Ў        Uninterruptible Power Supply (UPS) or redundant power suppliers

       6.      You consider factors concerning your installation:

Ў        Age of system

The approach you need to take depends on whether a new hardware system is being installed with the SAP system or whether it is to be installed with existing hardware:

§         If a new system is being set up, you should evaluate the high availability requirements at an early stage, and design the new system accordingly.

§         If the SAP system is being installed on an existing system, you need to investigate the system for weak points.

Ў        Evaluate installations options

You evaluate the installation options for application servers and the database server. Depending on the desired installation and high availability requirements, you need to carefully consider the mapping of SAP system services since this might not be a straightforward task.

Ў        Expected Data Volume

The database setup needs to be carefully planned:

§         Proper planning of database layout makes space management a lot easier. See Space Management with Oracle, Space Management with Informix, Space Management with MaxDB, Space Management with DB2 UDB for UNIX and Windows and Space Management with DB2 UDB for z/OS.

§         Large databases (> 100 GB) might already cause problems when it comes to backup. The time spent for restore and recovery is probably too long. You should evaluate your disk technology since mirrored disks give additional options for backups (see RAID and LVM). Standard backup, restore, and recovery procedures might take too much time.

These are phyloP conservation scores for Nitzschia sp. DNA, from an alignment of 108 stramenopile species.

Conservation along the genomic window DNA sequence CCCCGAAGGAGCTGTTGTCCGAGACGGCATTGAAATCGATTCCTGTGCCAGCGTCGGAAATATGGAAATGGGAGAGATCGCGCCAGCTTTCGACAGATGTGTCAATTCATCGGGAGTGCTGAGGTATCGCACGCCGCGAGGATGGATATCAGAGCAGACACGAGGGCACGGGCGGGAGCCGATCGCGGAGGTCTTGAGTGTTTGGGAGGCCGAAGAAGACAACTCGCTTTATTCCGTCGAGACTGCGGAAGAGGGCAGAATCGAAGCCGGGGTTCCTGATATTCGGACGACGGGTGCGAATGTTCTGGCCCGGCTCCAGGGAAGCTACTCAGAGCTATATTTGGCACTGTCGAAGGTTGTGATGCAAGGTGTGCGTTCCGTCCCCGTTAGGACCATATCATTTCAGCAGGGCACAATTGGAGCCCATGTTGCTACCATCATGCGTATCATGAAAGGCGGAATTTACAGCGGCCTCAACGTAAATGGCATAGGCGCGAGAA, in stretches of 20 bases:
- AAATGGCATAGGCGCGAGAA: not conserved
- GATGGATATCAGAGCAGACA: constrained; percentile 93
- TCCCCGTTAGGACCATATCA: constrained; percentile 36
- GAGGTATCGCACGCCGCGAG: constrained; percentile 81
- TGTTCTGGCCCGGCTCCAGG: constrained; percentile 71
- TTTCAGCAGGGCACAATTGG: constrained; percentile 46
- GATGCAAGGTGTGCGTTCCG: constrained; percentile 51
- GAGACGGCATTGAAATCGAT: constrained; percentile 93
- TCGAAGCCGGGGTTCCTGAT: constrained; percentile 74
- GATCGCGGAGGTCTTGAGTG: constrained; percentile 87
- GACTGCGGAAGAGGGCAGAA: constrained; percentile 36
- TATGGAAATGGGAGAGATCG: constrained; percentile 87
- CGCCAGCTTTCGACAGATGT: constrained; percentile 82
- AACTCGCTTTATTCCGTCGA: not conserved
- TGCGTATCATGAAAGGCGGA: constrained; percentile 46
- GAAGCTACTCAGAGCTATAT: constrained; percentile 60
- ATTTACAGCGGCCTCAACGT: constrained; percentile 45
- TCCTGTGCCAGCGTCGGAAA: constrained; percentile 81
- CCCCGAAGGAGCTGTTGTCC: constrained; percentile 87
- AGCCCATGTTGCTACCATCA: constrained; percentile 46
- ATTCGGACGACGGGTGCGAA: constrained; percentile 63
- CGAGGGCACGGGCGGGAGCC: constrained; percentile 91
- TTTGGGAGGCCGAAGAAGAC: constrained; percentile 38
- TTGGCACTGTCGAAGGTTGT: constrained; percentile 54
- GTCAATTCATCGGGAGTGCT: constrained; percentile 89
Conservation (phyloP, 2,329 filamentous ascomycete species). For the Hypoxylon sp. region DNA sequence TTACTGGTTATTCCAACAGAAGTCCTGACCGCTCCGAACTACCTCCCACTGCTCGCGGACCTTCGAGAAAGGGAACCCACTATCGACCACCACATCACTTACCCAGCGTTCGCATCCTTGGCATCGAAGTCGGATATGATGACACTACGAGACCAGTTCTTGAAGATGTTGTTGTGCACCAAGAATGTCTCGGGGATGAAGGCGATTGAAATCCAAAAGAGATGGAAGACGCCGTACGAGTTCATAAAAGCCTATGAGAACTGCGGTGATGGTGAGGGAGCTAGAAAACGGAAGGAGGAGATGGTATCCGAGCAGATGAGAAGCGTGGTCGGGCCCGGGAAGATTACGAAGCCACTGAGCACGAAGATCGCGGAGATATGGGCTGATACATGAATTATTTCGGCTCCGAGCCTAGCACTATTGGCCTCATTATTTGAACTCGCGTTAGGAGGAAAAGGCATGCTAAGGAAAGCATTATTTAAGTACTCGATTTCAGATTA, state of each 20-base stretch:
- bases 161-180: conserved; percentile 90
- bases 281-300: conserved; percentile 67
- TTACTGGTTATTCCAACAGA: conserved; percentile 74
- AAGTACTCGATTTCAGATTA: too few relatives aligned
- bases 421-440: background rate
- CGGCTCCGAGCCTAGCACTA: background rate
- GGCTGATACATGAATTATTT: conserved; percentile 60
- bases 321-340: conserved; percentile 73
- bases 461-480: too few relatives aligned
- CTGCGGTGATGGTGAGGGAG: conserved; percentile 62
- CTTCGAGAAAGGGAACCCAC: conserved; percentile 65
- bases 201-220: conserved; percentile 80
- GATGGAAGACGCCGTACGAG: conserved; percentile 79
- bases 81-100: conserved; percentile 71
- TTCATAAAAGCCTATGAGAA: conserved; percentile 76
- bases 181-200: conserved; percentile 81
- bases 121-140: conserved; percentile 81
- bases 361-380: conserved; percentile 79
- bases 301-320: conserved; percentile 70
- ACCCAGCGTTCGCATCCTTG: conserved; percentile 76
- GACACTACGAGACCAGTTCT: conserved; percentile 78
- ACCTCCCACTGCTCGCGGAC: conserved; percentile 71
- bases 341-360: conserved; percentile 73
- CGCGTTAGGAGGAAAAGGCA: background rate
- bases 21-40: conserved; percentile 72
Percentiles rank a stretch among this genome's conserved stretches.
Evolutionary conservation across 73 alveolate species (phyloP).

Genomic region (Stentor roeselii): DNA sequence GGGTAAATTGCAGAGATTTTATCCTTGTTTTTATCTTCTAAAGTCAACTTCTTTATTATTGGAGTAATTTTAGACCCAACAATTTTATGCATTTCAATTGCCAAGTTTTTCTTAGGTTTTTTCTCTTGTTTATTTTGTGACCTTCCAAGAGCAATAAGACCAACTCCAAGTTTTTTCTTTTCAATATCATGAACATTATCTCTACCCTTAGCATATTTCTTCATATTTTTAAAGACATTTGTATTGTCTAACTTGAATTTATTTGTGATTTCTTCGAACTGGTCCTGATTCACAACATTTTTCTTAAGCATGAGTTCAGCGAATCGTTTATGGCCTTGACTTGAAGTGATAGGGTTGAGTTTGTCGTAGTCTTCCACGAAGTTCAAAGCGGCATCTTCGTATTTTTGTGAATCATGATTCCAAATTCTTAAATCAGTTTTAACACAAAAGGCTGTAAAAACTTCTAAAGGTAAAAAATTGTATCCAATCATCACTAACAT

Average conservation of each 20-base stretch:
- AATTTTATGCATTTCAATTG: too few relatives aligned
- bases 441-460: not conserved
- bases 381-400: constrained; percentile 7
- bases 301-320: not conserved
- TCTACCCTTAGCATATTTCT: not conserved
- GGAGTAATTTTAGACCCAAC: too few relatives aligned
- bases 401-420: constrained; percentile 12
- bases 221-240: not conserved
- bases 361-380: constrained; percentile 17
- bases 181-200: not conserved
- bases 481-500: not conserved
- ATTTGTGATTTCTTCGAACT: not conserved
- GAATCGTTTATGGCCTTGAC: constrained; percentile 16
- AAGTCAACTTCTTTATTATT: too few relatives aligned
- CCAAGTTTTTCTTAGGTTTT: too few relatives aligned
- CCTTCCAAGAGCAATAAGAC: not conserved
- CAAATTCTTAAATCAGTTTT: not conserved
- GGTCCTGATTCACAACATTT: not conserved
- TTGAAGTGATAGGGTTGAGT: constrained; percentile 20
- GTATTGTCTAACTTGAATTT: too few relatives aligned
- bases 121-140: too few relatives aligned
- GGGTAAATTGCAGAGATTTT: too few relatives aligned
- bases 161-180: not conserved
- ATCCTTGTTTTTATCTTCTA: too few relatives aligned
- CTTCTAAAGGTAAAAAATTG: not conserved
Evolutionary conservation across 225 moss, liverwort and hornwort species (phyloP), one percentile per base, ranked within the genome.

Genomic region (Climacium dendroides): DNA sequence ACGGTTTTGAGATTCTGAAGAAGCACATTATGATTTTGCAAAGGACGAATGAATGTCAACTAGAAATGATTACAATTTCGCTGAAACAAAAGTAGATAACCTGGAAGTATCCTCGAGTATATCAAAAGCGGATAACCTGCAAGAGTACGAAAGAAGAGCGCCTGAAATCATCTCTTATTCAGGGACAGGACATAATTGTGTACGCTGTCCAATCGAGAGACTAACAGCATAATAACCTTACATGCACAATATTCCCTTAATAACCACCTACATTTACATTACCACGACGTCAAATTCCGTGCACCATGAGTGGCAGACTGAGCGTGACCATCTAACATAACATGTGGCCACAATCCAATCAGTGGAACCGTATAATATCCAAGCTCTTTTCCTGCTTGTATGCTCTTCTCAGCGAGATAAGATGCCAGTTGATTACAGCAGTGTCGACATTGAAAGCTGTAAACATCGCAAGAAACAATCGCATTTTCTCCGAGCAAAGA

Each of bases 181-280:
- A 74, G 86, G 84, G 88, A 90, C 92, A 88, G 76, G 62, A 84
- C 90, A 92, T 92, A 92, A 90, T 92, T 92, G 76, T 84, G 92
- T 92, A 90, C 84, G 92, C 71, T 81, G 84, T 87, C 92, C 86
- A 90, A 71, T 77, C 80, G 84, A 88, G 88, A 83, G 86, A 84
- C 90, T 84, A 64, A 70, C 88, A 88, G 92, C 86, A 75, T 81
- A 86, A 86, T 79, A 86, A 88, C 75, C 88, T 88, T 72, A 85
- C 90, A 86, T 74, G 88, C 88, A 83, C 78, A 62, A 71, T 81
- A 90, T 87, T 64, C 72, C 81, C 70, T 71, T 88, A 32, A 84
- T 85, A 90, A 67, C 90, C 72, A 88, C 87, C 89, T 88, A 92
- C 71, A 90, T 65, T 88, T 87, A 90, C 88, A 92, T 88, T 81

For more information about backup and recovery of databases, see Database High Availability.

Ў        Expected Transaction Load

The transaction load influences the installation options for application servers and the database servers.

       7.      You consider your internal resources.

Ў        Budget available to finance improvements

SAP would normally expect that improvements are undertaken in the following order, as finances permit:

§         Disk Technology

§         Uninterruptible Power Supply (UPS)

§         Server Network

§         Switchover Software for database and central application hosts

§         Access Network

Ў        Availability of qualified personnel

The level of qualified personnel available to monitor the system during “normal operation” hours might influence the level of redundancy you choose: